Mining for gold in the Arctic

Every August, Marielle Amelie Lind Hansen and her family venture onto the marshes of northern Norway, in search of an elusive golden berry 

Photo: Marielle Amelie Lind Hansen

Photo: Marielle Amelie Lind Hansen

Andøy, Norway. It’s the first week of August and the behaviour of the locals has changed dramatically. It is cloudberry season, and the hunt is on for this small, elusive berry known as the gold of northern Scandinavia. The season lasts for just one week before they all disappear.

Almost impossible to cultivate, cloudberries can be found growing wild in wet, acidic soil in Arctic and subarctic regions. These hardy berries, which are related to raspberriesm have 10 times more vitamin C than blueberries. They are also packed with vitamins A and E, iron and Omega 3 and 6.

This extremely short harvest, called ‘the cloudberry year’, is such an important event in the local calendar that people bunk off work, mark large areas of bogland with signs telling you where can and can’t forage and spin yarns to trick others into thinking there are no berries left. I’ve heard stories of old ladies staying up into the wee hours to sneak into the fields for their share of the glut, while landowners patrol their bounty with binoculars from the roadside. It’s also a time for celebration – a festival of socialising, gossiping and telling tall tales about the number of berries you’ve found.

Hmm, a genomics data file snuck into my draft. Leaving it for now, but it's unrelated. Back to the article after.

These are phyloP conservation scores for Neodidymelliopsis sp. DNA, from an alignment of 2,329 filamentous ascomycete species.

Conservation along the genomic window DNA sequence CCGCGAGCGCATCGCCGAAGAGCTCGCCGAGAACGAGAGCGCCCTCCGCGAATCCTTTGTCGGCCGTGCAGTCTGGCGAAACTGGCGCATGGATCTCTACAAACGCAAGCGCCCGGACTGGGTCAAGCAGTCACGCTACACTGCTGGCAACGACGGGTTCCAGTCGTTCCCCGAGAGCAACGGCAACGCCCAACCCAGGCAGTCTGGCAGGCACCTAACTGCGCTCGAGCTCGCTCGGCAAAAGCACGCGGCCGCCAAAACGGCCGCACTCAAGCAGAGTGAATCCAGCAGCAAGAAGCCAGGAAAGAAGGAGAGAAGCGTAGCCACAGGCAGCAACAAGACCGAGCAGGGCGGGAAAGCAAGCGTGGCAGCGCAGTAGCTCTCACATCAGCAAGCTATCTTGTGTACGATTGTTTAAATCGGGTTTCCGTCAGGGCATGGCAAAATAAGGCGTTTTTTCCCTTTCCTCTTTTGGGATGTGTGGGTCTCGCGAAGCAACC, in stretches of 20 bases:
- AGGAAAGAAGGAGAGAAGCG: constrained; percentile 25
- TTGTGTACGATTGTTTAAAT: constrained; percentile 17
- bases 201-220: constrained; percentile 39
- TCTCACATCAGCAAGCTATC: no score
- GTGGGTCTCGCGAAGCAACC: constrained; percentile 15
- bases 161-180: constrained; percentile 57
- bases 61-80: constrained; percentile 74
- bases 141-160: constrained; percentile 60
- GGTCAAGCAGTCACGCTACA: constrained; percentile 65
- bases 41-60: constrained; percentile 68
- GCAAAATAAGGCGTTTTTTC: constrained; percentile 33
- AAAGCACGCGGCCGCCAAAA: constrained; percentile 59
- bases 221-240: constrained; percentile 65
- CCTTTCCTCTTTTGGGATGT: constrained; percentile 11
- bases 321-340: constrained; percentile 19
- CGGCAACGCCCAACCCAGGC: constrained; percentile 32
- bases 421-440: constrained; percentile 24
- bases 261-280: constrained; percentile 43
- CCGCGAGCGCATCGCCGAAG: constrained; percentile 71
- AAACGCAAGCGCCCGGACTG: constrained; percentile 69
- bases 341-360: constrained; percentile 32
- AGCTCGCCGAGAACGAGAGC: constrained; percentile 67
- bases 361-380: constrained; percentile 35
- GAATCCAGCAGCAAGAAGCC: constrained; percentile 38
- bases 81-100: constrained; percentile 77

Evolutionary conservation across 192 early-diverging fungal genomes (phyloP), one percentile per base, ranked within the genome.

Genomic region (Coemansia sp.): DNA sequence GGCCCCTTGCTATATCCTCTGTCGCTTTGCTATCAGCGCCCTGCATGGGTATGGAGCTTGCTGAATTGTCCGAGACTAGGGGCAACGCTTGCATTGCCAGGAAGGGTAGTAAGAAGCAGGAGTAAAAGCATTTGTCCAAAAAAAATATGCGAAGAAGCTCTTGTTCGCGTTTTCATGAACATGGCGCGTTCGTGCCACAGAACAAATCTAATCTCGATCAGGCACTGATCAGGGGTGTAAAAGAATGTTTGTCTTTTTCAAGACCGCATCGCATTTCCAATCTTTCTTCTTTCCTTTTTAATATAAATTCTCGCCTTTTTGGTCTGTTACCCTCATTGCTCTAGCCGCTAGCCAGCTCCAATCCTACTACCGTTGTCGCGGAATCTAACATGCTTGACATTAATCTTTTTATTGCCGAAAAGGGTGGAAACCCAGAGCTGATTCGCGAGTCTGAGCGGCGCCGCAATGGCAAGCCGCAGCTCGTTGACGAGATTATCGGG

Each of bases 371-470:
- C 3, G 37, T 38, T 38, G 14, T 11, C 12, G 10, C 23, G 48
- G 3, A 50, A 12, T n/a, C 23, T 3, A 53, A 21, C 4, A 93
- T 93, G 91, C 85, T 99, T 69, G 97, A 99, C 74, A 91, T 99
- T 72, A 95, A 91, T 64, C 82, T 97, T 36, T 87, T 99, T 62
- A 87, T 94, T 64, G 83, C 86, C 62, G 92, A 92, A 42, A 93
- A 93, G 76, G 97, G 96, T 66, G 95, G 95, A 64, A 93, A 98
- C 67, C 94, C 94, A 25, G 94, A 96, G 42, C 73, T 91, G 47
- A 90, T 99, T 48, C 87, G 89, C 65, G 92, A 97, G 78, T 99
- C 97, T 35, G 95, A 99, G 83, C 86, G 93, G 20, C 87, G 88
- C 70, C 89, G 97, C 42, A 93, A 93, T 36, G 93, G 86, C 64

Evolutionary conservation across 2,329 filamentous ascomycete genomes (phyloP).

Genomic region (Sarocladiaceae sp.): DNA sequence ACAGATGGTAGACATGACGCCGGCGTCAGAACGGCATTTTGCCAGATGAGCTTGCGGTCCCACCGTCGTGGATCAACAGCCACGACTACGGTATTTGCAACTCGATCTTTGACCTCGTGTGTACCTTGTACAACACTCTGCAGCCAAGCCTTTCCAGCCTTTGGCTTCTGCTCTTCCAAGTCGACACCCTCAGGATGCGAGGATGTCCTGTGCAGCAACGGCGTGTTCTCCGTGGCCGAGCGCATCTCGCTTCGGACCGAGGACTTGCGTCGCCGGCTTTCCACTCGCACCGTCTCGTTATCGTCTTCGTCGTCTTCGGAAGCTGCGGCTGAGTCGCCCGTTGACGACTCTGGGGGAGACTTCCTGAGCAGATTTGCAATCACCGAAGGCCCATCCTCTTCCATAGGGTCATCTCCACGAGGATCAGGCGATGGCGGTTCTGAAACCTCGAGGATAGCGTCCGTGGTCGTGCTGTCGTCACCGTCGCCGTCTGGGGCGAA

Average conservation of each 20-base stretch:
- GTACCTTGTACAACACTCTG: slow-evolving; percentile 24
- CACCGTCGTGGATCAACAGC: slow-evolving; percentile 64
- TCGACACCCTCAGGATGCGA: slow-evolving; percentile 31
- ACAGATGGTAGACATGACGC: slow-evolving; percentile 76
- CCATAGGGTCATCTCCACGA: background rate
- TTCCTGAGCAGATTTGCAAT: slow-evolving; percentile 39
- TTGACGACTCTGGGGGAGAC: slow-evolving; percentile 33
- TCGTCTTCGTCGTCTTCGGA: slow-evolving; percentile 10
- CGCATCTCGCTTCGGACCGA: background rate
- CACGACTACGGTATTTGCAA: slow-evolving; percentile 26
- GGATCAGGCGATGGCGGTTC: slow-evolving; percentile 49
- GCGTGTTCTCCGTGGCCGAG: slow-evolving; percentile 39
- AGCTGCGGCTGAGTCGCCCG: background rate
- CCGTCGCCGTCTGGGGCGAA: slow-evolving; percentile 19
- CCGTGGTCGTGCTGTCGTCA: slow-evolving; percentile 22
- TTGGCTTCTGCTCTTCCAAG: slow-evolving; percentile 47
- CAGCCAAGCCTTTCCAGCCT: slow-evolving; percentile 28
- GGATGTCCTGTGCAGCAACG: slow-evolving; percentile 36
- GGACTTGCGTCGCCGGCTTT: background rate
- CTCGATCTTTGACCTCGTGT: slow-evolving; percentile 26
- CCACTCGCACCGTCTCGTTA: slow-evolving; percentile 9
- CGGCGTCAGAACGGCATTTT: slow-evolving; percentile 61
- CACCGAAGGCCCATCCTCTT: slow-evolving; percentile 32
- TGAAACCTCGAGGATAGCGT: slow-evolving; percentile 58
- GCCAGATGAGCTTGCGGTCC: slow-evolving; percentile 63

In an average harvest, you might end up with around 7kg. My grandmother used to harvest nearly 30kg and would create a vast array of recipes from her yield, from cloudberry liquor to cloudberry cake. Whenever I think of her, I see her surrounded by orange fruit...

Anatomy of a cloudberry

Grows in moist, acidic soil in bogs and marshes across north Scandinavia, north America, north Russia and, very rarely, in the moorlands of Britain. 

Green, round-lobed, tooth-edged leaves on straight, branchless stalks. 

The drupelets of fruit start pale red then turn a yellow-amber in early autumn.The sweet, tart flavour is perfect in jams, tarts and liquers. 

Medicinal uses
Historically used to cure fever and dysentery. In the 17th century, seamen ate cloudberry jam on voyages to prevent scurvy. 

This is an extract from Mariell Amélie Lind Hansen's article in print issue 4 of Ernest Journal, on sale now. To read more about her annual family foraging trips in the marshes of Andøy, Norway, order issue 4 below.

Issue 4
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